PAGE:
It’s important to know how to deal with the animals on your property on both their good days and their bad days. Taking in an animal you have zero experience with could be a negative situation—especially if that animal ends up to have any issues that you need to deal with.
3. Consider your relationship with the person who is asking.
You’re being asked to raise animals for a friend…but how well do you know this “friend”? Is it your co-workers uncle’s neighbor? Or is it your brother? And is your relationship with that person such that you can call them and tell them their animal is being a jerk? An issue? Isn’t going to work out with your own animals?
Will they be mad at you if your animal kills theirs while you’re at work? Are the things that happen with the animal on your farm going to cause drama within your relationship with said person? These are important (and very real) things to keep in mind.
4. When asked to raise animals for a friend, work out all the arrangements, and/or draw up a contract.
There are a lot of things to consider when someone asks to keep an animal at your farm.
Who pays for/brings the feed?
Who deals with vetting?
Who deals with the animals getting out, especially if there is damage or something that needs to be changed/strengthened to keep that animal in?
What happens if their animal causes issues with your own animals?
If the animal is being raised for meat, who does the butchering? Will their animal be sent to a processor? Will they be doing the butchering? Are you doing the butchering—or do they assume you are?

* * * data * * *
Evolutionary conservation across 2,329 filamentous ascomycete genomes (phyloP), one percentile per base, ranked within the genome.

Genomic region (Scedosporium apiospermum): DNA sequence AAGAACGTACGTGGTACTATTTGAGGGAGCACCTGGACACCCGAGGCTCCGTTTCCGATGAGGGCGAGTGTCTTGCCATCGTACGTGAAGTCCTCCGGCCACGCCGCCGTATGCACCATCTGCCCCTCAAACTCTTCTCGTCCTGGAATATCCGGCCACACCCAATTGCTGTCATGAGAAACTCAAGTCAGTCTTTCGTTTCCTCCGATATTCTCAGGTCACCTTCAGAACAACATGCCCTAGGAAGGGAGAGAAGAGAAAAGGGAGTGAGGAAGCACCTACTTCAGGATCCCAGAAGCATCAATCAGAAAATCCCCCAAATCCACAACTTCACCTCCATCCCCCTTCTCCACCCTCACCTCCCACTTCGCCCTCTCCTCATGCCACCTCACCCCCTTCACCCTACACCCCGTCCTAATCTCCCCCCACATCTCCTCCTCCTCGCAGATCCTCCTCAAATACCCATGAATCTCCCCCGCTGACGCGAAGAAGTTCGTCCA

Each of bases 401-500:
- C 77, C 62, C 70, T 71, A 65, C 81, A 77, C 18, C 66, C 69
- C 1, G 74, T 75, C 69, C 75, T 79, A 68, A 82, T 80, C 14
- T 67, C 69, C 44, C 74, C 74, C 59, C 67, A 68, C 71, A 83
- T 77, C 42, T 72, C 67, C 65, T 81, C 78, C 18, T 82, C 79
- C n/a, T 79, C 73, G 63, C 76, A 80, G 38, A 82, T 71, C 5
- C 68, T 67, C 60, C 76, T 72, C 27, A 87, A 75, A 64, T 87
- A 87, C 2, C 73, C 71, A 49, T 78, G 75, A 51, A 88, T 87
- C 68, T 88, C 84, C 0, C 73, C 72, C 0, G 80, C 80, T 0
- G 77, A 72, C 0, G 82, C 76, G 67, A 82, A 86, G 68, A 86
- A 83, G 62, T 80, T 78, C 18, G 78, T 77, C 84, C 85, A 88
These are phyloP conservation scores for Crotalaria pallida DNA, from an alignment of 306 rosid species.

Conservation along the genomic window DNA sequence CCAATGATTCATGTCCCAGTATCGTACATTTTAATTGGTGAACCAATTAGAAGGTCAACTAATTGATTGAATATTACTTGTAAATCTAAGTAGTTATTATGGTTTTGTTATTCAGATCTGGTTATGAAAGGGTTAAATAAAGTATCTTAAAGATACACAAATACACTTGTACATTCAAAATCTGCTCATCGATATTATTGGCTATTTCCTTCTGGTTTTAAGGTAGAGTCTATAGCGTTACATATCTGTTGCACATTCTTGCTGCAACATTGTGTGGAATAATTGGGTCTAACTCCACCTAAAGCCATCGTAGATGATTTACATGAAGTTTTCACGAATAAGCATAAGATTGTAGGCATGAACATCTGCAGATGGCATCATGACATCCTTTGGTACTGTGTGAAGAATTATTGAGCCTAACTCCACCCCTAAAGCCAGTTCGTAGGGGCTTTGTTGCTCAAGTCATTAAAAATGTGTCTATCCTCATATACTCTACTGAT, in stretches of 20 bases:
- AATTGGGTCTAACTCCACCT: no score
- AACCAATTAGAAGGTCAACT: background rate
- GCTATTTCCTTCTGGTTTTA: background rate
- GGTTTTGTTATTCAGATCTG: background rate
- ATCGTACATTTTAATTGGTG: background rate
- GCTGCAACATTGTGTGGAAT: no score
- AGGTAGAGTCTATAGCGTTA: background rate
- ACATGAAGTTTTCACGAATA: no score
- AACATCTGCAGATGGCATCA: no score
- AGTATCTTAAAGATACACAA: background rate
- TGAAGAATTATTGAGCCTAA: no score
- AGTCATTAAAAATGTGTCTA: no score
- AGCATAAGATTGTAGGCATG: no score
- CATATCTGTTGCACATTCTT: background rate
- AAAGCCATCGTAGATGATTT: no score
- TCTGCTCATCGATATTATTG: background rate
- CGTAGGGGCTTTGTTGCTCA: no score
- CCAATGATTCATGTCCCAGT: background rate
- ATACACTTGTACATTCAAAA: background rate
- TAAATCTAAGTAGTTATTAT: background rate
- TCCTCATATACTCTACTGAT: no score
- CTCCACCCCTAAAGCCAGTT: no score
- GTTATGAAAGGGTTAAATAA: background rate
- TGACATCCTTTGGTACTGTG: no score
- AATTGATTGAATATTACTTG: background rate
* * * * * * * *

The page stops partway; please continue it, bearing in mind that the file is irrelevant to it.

Can this person just drop by to visit their animals, or do they need to call first?
Are you charging them rent or any other fees?
5. Simply put, do you want to?
Will having your friend’s horse on your farm leave a sour taste in your mouth for chores? Will your sister’s three goats prevent you from getting another animal you actually wanted to get?
Being in charge of a homestead is awesome, but it’s also work. Don’t be afraid to ask yourself the simple question of whether or not you really want to deal with the stuff that comes along with having someone else’s animal on your farm.
I mean, after all—you’re the one who will be doing all the work, right?
You don’t even need a long explanation. It’s totally okay to say no for the simple fact that you don’t want to raise an animal for someone else.
Raising animals for a friend isn’t always a bad deal. It can be a good experience for both parties if it’s set up the right way and mutually beneficial.
For instance, maybe a friend is moving and needs a place to keep her goat herd for an extended period of time, and it’s a way for you to figure out if you really like goats before having to invest your in own goats.
Or perhaps your brother wants to keep a flock of ducks at your house for eggs, but he’s also volunteered to come help at every butcher day you hold at your homestead.
Maybe your niece wants to raise a pig at your place, and has promised you can keep half the pork.
Think carefully through your decision
All things considered—when asked to raise animals for a friend, be sure to consider if it’s the best move for your homestead and what, if any, benefit there is for you.